It will likely be the weekend before things return to normal in Calhoun and West Virginia, struck hard by a Friday windstorm.

Weather experts called it a "derecho" (pronounced "deh-REY-cho"), a Spanish word meaning "straight" or "straight line."

According the National Oceanic and Atmospheric Administration, a derecho is "a widespread, long-lived storm that is associated with a band of rapidly moving showers and thundershowers."

Wind guages locally recorded 70-80 mph winds, but Preston County reported 100 mph wind.

It was an unusual weather happening.

Electric and phone service, with gasoline deliveries will be normalizing by the weekend, according to state officials.

The storm knocked out electric service to more than 668,000 homes and businesses.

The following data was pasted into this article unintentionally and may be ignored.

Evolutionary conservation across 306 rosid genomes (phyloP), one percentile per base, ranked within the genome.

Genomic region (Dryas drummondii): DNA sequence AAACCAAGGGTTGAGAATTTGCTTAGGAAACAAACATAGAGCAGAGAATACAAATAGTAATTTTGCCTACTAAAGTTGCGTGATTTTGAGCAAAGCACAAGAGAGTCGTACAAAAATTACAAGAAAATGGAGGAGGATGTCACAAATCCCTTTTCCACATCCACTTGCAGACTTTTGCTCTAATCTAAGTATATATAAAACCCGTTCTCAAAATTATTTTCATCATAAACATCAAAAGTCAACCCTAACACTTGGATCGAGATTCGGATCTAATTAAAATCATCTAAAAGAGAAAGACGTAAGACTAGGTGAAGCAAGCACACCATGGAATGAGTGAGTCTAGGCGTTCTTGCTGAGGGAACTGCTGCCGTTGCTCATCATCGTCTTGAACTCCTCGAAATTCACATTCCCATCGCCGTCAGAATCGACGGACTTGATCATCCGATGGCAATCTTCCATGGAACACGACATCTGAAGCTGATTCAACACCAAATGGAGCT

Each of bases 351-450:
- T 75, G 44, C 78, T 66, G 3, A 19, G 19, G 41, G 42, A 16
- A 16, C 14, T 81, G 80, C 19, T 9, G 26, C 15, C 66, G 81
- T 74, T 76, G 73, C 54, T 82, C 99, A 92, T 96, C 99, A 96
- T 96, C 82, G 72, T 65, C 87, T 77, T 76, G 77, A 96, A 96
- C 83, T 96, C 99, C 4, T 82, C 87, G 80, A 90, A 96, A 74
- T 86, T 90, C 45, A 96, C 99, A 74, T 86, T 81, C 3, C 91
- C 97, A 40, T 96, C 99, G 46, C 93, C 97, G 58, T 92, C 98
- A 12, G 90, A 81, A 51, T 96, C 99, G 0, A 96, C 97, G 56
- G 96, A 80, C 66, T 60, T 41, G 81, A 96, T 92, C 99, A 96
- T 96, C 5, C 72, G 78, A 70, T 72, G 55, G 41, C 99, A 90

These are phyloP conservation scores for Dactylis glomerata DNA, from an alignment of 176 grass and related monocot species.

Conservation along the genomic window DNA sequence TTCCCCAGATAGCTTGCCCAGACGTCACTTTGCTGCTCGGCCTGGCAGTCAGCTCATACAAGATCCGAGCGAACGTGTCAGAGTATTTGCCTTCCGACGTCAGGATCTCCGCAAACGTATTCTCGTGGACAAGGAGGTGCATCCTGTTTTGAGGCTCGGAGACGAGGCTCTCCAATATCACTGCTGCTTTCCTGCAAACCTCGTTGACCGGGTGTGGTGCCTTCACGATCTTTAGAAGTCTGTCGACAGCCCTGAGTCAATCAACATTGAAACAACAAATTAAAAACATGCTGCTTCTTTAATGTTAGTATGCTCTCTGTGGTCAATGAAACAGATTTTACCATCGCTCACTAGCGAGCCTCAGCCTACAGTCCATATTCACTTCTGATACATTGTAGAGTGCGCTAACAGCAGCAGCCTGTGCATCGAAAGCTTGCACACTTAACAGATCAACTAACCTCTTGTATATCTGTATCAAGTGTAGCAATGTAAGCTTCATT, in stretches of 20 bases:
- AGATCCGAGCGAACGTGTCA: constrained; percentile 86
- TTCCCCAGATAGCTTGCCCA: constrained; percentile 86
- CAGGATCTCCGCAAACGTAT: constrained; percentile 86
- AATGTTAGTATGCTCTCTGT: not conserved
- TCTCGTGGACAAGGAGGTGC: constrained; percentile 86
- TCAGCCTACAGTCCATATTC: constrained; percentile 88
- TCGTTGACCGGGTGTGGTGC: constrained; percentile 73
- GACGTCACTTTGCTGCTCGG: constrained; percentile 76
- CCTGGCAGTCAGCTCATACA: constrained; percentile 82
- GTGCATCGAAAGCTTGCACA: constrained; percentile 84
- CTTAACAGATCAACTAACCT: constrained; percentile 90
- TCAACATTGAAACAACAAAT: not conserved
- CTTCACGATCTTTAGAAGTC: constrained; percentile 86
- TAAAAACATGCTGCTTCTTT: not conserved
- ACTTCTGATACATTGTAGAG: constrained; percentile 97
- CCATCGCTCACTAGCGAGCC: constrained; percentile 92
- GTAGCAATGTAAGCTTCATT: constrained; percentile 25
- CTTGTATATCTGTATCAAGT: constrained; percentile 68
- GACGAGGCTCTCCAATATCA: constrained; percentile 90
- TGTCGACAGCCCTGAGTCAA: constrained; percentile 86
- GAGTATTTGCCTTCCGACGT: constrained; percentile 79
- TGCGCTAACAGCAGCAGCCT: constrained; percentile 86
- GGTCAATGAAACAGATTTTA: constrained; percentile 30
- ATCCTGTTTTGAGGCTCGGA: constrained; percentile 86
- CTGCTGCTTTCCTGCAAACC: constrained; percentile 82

Tuesday afternoon, Appalachian Power was reporting 234,000 outages in Southern West Virginia.

Mon Power and Potomac Edison in Northern West Virginia, the outage numbers were at 132,000 and most of those were for Mon Power.

It appears the number of Calhoun customers without power is now below 2,000, although many report they do not have phone service.

In the mid-Alantic states, 1.4 million households and businesses still did not have power.

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